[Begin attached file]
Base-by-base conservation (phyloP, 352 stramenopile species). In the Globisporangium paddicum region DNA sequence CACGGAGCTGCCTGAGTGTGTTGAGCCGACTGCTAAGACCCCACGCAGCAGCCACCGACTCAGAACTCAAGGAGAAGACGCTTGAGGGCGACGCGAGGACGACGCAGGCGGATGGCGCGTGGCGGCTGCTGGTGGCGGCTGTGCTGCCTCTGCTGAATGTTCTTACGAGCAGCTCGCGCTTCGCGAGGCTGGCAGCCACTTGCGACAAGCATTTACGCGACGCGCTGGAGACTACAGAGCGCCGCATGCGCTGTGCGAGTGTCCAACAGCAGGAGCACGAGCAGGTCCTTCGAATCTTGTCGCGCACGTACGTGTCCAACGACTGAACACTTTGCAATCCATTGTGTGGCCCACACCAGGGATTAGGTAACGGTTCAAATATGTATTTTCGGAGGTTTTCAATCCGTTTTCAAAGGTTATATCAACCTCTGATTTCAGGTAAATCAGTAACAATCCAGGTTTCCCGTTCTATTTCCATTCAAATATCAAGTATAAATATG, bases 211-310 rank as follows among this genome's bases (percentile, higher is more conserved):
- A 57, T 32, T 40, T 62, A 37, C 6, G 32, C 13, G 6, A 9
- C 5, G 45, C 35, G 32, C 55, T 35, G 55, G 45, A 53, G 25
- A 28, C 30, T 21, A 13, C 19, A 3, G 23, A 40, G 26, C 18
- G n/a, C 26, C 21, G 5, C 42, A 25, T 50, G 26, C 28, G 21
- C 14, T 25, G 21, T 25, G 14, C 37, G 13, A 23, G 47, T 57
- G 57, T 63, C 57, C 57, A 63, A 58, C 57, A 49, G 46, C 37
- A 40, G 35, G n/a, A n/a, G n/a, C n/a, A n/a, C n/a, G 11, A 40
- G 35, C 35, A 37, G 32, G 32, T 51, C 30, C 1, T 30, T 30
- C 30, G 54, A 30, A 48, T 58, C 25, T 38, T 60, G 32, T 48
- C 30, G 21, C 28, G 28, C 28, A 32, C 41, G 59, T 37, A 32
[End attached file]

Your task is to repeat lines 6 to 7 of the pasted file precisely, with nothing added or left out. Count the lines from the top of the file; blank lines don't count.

- C 14, T 25, G 21, T 25, G 14, C 37, G 13, A 23, G 47, T 57
- G 57, T 63, C 57, C 57, A 63, A 58, C 57, A 49, G 46, C 37